Flash From the Past

Whoever Uncle Curley was, he knew his way round a burger.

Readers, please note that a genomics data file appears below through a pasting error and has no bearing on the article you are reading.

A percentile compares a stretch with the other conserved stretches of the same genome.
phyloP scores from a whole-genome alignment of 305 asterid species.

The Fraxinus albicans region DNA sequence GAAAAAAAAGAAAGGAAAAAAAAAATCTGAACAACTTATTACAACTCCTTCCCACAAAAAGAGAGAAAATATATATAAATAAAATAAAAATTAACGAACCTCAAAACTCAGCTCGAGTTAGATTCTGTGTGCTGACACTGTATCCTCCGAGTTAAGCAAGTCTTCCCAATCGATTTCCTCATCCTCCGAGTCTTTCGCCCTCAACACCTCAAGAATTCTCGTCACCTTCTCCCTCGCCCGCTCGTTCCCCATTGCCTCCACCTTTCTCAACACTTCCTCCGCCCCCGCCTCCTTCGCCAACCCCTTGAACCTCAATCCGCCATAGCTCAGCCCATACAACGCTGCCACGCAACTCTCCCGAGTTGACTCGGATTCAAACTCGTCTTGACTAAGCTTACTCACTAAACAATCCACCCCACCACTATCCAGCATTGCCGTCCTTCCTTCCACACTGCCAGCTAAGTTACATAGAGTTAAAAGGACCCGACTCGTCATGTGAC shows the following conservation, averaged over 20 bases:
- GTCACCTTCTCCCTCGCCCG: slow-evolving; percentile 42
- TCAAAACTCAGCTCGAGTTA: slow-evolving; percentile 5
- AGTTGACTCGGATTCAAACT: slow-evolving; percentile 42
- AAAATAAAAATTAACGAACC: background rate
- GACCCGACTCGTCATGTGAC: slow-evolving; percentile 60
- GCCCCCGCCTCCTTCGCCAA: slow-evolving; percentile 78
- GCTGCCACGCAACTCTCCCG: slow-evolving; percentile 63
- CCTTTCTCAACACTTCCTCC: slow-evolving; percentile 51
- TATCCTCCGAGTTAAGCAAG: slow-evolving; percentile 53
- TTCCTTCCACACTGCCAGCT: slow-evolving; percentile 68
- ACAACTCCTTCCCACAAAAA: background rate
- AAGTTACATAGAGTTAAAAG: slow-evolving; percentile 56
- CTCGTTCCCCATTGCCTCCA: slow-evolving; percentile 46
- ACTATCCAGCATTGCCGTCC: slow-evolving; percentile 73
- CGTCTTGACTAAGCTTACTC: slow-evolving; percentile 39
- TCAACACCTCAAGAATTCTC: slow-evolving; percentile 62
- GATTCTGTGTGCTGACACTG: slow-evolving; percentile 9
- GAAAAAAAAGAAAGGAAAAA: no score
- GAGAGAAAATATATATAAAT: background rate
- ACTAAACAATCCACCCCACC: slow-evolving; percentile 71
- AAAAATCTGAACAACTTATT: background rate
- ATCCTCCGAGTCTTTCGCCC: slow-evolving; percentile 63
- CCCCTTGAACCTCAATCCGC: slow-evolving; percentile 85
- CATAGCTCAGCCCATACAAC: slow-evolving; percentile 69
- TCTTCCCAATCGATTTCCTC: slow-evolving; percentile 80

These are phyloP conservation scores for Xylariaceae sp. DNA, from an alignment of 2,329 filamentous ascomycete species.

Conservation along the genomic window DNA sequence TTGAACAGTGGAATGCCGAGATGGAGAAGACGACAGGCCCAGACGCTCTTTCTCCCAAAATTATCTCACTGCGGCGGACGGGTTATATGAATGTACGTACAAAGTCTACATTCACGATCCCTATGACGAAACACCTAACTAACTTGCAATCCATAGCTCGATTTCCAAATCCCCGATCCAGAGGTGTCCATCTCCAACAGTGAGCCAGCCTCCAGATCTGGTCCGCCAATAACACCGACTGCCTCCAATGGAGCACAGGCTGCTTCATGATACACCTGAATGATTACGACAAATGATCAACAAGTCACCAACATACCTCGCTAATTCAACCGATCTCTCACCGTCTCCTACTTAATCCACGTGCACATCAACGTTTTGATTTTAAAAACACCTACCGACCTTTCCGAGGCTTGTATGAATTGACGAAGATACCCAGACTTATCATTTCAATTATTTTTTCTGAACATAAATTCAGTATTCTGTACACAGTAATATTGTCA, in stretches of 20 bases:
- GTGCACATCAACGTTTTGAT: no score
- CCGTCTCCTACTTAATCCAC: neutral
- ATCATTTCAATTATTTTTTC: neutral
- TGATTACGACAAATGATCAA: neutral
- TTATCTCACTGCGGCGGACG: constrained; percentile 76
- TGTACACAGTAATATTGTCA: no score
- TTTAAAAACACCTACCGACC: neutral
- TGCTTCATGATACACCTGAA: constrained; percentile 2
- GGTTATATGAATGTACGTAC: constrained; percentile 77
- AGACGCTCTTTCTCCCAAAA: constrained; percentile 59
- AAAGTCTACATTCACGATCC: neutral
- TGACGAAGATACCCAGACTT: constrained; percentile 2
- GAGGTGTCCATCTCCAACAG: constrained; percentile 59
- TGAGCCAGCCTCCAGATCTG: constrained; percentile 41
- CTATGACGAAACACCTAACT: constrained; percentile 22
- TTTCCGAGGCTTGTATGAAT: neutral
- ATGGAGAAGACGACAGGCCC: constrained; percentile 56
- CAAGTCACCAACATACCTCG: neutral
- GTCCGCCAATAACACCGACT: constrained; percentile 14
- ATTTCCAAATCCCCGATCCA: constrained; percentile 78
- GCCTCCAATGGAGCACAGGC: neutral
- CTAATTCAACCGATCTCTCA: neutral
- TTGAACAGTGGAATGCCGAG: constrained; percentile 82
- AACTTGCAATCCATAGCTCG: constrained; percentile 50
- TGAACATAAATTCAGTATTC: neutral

There's a story behind Uncle Curley's. You can read all about it on a table tent as you down your burger and fries. Seems that the original Uncle Curley opened his restaurant in Winfield, Kan., back in the 1940s. Then it was called Curley's Inn and specialized in hickory-smoked hamburgers, served with a special barbecue sauce he invented. And what does all this have to do with the Uncle Curley's in Kenmore, you say, as you wipe your lips and prepare to bail? Not a hell of a lot, if anything, though you can buy a bottle of that barbecue sauce, patented by Mrs. Curley and distributed throughout the nation. The reason you came here is already history: It's the third-of-a-pound all-fresh ground-chuck burger you've just scarfed down with a large cola (or, for the big in appetite, a milk shake, maybe). I know it's hard to believe, kiddies, but before McDonald's, every little burger joint in America did what Uncle Curley's of Kenmore still does: They made their burgers out of fresh meat, some better than others. Each made its own fries, its own shakes, its own sides to a recipe determined by the proprietor, not a formulary issued by accountants. And Uncle Curley's, God bless whoever's running it now, still does it. The burgers are great and, at $2.99 to $4.29 depending on accessorizing, alone worth the trip, but the fries ($1.39 for a serving big enough for two) are nothing to sneeze at, either, and the tart, crunchy cole slaw (89 cents and "Kansas style," whatever that means), the onion rings ($1.89 and perfectly cooked to the proverbial golden brown), and the stuffed olives ($1.89, and they're not what they sound like, but you have to try them anyway) are sides like sides used to be. But wait, there's more! Does $4.89 sound like a lot for two pieces of fish and chips? Not when it's Curley's beer-battered "hand-cut" halibut, served with slaw and housemade tartar sauce (three pieces, $6.75). There's a tasty traditional grilled-cheese sandwich ($2.29) and a distinctly non-trad version incorporating roasted green pepper ($2.99). There's a chicken club ($5.29) with Swiss, avocado, and mayo oozing out from the bacon-and-tomato-piled bun. There are, in short, all the things a burger joint ought to have and hardly ever has now. Drop by. Enjoy. Introduce the kids to how it used to be. rdowney@seattleweekly.com

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